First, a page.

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Inevitably, plane crash leads to big settlements Families will seek millions from Clarence air tragedy

Losing a beloved family member in an airplane crash is a horrible way to become a millionaire.

But that is exactly what happens after many aviation disasters throughout the world, and legal experts say that it is likely to happen again to family members of people killed in the crash of Continental Connection Flight 3407 in Clarence Center.

Several survivors of those killed in the Feb. 12 crash already have hired attorneys to research the possibility of filing lawsuits on their behalf, according to members of the Buffalo legal community.

Others are sure to be contacted by lawyers in the future. Under federal law, attorneys cannot solicit business from families of the victims until 45 days after an accident.

"Ultimately, the overwhelming majority of the families do hire attorneys, and significant settlements are paid," said Peter Goelz, a former managing director of the National Transportation Safety Board. "The airline industry and its insurers are prepared for it. This is the way the system works."

Millions of dollars are paid to settle wrongful-death or negligence lawsuits after most commercial air crashes, aviation experts said.

While money can never replace a loved one, Marcia S. Sarkin of Amherst said she would have faced serious financial problems if she had not filed a lawsuit after her husband was killed in a 2004 plane crash.

"I had a mortgage and two kids to get through college," Sarkin said. "I know my husband would want us to be provided for."

A lawsuit was settled in behalf of Sarkin's family after Sarkin's husband, Dr. Richard T. Sarkin, a widely respected Buffalo pediatrician, died in a commercial plane crash in Missouri.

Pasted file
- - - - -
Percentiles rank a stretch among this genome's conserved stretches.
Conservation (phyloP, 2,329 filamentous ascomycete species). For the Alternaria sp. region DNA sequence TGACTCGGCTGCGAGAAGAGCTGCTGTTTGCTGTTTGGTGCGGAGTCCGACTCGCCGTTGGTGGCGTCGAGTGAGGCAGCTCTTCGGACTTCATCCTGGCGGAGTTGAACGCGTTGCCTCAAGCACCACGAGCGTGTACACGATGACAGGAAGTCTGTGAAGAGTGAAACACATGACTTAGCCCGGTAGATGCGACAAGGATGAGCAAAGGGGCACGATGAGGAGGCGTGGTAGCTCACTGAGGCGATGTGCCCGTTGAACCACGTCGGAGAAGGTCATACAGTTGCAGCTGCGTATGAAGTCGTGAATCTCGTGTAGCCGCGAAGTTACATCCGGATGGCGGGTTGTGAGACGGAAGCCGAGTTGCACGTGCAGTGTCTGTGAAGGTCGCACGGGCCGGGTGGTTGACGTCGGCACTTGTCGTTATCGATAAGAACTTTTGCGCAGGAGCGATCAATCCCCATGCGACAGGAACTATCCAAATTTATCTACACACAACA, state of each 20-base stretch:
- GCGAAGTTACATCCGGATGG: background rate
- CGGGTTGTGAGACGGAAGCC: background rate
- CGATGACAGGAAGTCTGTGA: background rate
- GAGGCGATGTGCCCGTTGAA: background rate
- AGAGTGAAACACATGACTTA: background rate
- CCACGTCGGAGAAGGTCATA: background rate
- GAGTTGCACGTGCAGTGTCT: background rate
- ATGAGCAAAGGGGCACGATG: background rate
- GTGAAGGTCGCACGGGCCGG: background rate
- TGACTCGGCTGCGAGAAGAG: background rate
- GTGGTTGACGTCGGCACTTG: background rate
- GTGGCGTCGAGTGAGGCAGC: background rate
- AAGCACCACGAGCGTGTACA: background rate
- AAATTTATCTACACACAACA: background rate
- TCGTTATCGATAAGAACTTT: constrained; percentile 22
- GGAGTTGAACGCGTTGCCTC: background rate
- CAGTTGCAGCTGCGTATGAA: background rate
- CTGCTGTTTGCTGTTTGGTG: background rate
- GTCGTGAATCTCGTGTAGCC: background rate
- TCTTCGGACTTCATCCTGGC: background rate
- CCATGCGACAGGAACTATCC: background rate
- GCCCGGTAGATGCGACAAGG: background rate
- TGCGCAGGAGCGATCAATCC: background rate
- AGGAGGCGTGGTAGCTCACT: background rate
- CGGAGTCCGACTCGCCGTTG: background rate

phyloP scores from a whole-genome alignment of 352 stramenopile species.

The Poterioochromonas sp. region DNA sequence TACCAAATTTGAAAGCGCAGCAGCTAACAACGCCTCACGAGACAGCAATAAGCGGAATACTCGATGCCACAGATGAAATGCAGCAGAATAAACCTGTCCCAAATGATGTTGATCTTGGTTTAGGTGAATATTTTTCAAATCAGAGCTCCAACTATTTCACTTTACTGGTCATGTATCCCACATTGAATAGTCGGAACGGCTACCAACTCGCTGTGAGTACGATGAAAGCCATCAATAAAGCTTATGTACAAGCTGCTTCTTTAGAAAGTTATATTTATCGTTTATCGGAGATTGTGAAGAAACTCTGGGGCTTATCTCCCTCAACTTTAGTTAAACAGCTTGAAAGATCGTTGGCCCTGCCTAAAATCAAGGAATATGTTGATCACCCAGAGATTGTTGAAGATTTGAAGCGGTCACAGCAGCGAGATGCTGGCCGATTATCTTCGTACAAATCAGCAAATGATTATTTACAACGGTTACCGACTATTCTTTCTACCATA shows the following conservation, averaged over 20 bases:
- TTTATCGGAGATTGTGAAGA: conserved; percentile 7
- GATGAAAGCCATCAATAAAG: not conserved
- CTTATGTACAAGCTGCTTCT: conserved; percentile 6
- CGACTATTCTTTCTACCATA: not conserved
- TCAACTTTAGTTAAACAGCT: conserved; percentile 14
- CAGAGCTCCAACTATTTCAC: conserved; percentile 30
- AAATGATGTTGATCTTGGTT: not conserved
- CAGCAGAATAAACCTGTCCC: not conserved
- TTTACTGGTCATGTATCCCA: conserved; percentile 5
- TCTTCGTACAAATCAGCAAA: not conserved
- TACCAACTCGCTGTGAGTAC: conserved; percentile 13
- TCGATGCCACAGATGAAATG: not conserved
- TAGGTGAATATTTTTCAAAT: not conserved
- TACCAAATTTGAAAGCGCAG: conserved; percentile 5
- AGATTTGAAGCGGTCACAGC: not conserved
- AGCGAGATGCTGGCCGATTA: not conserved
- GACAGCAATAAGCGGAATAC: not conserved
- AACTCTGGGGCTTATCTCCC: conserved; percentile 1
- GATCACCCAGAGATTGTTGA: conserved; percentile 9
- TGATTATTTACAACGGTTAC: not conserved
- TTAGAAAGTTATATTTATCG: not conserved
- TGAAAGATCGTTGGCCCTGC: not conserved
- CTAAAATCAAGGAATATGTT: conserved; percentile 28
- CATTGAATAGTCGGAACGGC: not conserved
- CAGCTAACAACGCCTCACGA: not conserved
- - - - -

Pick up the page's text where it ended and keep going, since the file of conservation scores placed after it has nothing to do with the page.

"None of these families ever asked for this," said Robert J. Schreck, attorney for the Sarkin family. "This is a horrible tragedy that will affect the rest of their lives, and the law gives them the right to seek financial compensation."

While it might sound mercenary to some, lawyers are already studying the Flight 3407 crash to assess how much money can be obtained for the families of victims.

New York City attorney Kenneth P. Nolan, whose law firm specializes in aviation disaster cases, said he would be surprised if any of the Flight 3407 families get less than $1 million.

Nolan's firm represented 37 families after the last major commercial airline crash in New York State. That crash, in Queens, took 265 lives in November 2001.

In that crash, an airliner that had just left John F. Kennedy International Airport plummeted into a neighborhood, destroying several homes. Federal investigators cited pilot error, inadequate pilot training and a problem with the airliner's rudder controls.

Nolan's law firm has teamed with Buffalo attorneys Terrence M. Connors and Lawrence J. Vilardo, and they have spoken with families of several people killed in the Clarence Center crash. The lawyers said they were contacted by the families.

Other heavy hitters in Buffalo's legal community -- including Paul J. Cambria, his partner James T. Scime and personal injury attorney Stephen R. Foley -- have already been retained by families from the crash.

"What quite often happens is that the victims contact their family lawyers," Goelz said. "And those lawyers sometimes bring in people from the major aviation law firms."

"I haven't hired a lawyer yet, but from what I'm learning about [the crash], there might well be grounds for litigation," said Roger Des Forges, whose wife, Alison, a human rights advocate, was among the victims. "Nothing can replace the lives that were lost. On the other hand, we need to learn lessons from this kind of thing. Changes in [aviation] procedures need to be made."

>'The worst nightmare'

Few people in Western New York have a better understanding of what the victims' families are going through than Marcia Sarkin.

In an interview with The Buffalo News, she recalled how her life changed forever when her phone rang early on the morning of Oct. 20, 2004.

"There's been an accident," were an airline official's first words to Sarkin.

"The shock of getting that call was like the worst nightmare of your life," Sarkin said.

Her husband and 12 other people were killed when a small twin-engine commercial turboprop plane struck some trees while attempting a landing in Kirksville, Mo.

An investigation by the National Transportation Safety Board determined that pilot fatigue -- the pilot and co-pilot had been flying almost constantly for more than 14 hours -- contributed to the crash. The safety board also said the pilots failed to follow established procedures for landing at night.

For weeks after the crash, a lawsuit was the furthest thing from Sarkin's mind. She said her main concern was taking care of her two shellshocked children -- Jessica, then 18, and Alex, then 16.